Mars’ Dingo Gap Seen From Orbit and the Ground
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An orbital view from the Mars Reconnaissance Orbiter of the Curiosity rover’s traverse through the Dingo Gap area of Gale crater, (top), along with a ground view from Curiosity’s mastcam. Credit: NASA/JPL/University of Arizona.
Thanks to the Mars Reconnaissance Orbiter and the HiRISE camera, we have an orbital view of Dingo Gap, an opening between two low scarps which is spanned by a single dune. This gap and dune are visible both from the ground and from orbit. The Curiosity Mars rover has now crossed the gap and is continuing its travels toward enticing science destinations, including interesting veins and mineral fractures.
In the orbital image from HiRISE, the rover itself is not in this image as it was acquired before MSL landed. However, the imagery was likely used to help the rover team decide on the way to travel.
Below are more images of Dingo gap before and after the rover plowed its way through the sand.
The Curiosity rover looks back at the tracks it left after crossing through the Dingo Gap sand dune. Credit: NASA/JPL, Caltech. Via Doug Ellison on Twitter.
The series of nine images making up this animation were taken by the rear Hazard-Avoidance Camera (rear Hazcam) on NASA’s Curiosity Mars rover as the rover drove over a dune spanning “Dingo Gap” on Mars. Image credit: NASA/JPL-Caltech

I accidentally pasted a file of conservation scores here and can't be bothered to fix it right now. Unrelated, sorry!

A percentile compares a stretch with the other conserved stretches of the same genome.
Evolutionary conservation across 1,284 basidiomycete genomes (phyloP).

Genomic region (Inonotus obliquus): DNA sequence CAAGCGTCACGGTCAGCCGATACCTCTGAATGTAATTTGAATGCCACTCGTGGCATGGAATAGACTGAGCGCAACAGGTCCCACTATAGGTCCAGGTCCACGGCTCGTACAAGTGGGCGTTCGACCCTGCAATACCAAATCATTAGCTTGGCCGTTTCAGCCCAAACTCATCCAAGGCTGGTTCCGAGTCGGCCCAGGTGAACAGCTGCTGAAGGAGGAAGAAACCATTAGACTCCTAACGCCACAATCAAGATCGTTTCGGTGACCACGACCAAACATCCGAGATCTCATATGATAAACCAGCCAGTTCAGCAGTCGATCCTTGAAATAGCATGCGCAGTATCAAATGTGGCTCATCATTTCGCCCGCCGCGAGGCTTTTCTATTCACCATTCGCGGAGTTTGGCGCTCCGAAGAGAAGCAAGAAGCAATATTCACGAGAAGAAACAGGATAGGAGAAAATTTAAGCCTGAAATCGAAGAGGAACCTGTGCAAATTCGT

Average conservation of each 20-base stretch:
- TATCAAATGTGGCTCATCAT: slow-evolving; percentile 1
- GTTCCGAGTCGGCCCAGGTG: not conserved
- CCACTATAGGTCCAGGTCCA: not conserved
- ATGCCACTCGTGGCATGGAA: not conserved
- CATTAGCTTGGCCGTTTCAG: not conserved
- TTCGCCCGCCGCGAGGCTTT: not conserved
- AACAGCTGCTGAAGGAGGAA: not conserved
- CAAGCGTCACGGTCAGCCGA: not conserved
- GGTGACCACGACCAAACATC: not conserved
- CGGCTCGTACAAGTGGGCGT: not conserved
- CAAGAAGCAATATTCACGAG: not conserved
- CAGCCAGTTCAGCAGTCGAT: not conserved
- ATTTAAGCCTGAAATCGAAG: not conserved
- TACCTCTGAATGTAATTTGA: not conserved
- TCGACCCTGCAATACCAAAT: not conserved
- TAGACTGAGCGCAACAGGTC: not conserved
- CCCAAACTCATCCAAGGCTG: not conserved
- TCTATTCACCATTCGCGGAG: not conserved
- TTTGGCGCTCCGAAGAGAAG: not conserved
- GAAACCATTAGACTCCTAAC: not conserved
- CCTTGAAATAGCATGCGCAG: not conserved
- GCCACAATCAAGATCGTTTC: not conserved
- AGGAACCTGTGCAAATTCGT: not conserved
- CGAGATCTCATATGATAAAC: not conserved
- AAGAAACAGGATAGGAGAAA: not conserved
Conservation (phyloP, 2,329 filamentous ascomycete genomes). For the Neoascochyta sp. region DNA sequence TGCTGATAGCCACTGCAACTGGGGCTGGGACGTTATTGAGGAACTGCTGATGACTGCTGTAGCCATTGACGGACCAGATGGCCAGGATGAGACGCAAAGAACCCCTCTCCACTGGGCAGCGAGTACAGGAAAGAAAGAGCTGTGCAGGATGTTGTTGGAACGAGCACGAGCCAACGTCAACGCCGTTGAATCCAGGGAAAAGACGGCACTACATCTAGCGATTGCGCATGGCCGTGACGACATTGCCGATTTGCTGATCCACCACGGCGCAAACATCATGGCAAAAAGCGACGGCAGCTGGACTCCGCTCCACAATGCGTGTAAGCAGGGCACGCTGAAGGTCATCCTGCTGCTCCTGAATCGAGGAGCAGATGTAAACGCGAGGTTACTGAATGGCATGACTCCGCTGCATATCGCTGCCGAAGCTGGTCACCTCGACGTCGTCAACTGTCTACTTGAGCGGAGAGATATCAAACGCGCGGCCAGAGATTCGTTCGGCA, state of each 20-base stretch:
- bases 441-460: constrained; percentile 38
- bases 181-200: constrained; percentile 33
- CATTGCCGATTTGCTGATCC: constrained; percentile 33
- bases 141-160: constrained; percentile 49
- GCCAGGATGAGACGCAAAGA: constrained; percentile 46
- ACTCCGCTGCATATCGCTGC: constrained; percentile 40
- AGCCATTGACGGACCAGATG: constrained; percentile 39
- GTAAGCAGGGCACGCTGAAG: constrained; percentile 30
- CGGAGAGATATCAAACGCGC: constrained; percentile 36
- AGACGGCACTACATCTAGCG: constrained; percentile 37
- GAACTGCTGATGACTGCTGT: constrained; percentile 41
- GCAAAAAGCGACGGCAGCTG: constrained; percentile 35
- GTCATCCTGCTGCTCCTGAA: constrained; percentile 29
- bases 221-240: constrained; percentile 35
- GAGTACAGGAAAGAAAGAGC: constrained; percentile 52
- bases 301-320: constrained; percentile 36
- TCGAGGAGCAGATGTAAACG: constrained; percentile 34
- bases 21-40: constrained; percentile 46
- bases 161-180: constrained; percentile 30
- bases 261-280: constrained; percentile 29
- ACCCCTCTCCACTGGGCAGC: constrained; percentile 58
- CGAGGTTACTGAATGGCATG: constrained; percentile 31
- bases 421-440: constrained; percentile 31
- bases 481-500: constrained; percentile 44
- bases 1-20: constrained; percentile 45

The orbital view of Gale Crater and the Dingo Gap region. Credit: NASA/JPL/University of Arizona.
Curiosity looks back to ‘Dingo Gap’ sand dune after crossing over, backdropped by Mount Sharp on Sol 535, Feb. 5, 2014. Hazcam fisheye image linearized and colorized. Credit: NASA/JPL/Marco Di Lorenzo/Ken Kremer- kenkremer.
Curiosity’s view to valley beyond after crossing over ‘Dingo Gap’ sand dune. This photomosaic was taken after Curiosity drove over the 1 meter tall Dingo Gap sand dune and shows dramatic scenery in the valley beyond, back dropped by eroded rim of Gale Crater. Assembled from navigation camera (navcam) raw images from Sol 535 (Feb. 6, 2104) Credit: NASA/JPL-Caltech/Ken Kremer- kenkremer.com/Marco Di Lorenzo